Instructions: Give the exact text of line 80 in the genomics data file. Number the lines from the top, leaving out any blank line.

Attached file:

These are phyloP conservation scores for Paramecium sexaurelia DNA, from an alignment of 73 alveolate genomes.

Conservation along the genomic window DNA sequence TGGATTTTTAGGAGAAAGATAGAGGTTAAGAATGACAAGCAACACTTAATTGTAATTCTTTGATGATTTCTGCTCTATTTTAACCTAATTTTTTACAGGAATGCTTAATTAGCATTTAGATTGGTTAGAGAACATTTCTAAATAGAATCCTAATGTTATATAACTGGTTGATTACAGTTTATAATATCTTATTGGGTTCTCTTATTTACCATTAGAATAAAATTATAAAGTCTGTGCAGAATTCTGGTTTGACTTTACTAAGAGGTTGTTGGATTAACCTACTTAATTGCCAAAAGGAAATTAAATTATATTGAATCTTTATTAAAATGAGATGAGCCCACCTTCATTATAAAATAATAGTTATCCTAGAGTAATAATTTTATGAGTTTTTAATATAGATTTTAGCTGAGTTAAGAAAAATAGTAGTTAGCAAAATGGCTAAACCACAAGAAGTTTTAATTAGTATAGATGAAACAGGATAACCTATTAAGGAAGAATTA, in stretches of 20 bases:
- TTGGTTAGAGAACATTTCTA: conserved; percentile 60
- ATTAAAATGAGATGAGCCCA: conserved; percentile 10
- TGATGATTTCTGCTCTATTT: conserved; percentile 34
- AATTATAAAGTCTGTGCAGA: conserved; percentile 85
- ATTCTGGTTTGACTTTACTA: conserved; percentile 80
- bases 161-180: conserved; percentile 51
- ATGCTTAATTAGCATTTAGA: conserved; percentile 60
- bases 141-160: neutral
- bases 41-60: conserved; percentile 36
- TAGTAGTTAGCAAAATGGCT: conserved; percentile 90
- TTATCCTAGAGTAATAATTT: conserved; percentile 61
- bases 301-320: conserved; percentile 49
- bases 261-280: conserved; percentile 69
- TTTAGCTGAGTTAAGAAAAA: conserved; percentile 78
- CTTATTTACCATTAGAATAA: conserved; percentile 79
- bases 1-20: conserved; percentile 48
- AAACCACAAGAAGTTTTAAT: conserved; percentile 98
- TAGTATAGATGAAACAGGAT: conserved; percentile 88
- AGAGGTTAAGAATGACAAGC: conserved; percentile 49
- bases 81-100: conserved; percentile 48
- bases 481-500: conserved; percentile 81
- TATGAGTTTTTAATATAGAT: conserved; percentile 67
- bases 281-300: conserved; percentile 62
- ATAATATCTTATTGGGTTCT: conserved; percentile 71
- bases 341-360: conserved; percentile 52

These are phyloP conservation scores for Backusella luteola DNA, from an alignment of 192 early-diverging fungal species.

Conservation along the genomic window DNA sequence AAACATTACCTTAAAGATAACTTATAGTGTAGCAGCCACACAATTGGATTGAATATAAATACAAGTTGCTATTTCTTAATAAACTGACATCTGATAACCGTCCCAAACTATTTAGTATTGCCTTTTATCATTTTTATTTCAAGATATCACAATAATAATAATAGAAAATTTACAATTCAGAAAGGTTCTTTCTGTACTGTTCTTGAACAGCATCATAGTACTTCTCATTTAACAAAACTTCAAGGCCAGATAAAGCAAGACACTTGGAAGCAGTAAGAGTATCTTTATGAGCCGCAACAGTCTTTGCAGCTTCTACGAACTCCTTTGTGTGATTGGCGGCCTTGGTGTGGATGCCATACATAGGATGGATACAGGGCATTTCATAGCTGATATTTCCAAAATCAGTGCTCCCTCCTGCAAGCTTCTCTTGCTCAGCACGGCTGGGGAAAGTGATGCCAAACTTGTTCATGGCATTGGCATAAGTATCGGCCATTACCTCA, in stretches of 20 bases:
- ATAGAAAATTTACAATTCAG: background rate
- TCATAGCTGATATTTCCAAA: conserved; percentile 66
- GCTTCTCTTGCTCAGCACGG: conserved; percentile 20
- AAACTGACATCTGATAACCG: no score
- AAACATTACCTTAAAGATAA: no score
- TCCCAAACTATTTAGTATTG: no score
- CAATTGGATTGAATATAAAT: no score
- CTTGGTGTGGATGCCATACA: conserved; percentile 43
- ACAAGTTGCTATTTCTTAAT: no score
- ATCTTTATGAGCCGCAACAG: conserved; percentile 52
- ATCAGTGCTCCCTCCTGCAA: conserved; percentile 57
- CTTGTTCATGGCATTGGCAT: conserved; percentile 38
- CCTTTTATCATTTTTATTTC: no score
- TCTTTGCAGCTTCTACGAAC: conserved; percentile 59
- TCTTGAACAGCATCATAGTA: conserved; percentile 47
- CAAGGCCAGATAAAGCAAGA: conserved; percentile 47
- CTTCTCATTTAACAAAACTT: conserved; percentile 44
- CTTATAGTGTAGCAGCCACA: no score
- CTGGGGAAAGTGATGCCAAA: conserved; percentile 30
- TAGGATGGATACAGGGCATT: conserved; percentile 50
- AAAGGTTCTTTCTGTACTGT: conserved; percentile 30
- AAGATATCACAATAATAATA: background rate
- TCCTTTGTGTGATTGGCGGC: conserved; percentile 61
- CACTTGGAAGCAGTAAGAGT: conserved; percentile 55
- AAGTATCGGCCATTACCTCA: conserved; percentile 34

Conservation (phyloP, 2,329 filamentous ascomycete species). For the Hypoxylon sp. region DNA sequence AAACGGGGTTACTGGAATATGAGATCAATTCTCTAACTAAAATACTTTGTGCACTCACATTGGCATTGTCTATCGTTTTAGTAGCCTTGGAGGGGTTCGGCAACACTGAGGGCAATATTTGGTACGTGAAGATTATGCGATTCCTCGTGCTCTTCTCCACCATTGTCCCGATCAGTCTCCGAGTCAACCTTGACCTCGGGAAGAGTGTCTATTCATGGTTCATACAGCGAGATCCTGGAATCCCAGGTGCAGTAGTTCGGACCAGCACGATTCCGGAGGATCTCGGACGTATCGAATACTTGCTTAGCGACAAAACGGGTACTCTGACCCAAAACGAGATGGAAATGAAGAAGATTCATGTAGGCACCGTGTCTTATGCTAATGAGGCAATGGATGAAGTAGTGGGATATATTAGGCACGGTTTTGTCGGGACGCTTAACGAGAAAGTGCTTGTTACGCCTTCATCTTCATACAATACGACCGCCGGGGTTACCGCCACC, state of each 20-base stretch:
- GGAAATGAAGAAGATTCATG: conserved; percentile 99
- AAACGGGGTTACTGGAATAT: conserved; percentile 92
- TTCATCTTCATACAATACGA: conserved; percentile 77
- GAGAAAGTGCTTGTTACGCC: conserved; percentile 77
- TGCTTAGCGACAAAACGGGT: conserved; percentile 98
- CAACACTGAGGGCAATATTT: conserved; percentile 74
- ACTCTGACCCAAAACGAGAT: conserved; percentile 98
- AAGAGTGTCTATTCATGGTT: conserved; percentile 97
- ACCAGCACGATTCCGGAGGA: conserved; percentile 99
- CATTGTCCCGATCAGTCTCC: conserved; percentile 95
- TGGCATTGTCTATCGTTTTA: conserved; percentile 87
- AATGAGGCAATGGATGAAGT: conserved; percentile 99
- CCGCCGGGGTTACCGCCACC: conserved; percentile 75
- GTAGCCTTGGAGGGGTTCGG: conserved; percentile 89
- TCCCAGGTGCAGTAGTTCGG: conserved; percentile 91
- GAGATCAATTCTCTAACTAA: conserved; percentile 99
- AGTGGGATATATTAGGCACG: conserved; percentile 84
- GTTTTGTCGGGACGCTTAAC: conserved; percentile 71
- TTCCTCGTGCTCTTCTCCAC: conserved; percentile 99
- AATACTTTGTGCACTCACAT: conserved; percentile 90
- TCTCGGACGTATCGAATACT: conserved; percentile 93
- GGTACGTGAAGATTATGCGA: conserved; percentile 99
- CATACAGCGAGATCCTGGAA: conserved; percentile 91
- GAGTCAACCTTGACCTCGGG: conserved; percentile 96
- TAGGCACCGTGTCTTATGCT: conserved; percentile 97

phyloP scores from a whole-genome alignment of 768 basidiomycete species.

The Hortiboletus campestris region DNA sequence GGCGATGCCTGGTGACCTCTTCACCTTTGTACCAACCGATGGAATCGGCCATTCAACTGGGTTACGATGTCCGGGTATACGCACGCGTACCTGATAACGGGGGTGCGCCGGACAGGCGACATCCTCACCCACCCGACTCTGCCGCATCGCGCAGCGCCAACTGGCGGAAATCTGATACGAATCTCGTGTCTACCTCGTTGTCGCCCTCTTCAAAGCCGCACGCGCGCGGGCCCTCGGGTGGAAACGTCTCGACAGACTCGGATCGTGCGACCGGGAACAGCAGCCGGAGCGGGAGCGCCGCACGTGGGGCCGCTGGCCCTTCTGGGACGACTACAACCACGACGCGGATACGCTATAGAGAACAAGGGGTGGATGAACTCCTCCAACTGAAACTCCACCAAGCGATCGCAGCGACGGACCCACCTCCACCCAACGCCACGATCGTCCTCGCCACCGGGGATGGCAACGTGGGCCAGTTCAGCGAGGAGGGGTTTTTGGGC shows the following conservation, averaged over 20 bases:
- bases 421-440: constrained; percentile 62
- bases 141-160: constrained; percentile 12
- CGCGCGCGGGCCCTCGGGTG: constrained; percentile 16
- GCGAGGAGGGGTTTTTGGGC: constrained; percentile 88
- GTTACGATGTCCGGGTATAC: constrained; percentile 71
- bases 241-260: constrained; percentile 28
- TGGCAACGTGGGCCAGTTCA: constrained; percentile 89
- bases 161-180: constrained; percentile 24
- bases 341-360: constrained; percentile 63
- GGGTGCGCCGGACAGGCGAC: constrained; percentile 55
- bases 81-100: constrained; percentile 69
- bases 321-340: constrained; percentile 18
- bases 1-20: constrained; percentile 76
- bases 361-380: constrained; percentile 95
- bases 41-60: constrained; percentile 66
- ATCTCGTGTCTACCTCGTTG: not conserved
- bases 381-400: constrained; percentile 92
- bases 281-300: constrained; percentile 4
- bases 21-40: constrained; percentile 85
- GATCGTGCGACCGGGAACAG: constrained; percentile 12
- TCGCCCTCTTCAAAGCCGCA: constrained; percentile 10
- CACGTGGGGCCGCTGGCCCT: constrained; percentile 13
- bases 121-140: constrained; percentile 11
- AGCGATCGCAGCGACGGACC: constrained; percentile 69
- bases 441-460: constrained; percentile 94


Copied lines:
- TAGGCACCGTGTCTTATGCT: conserved; percentile 97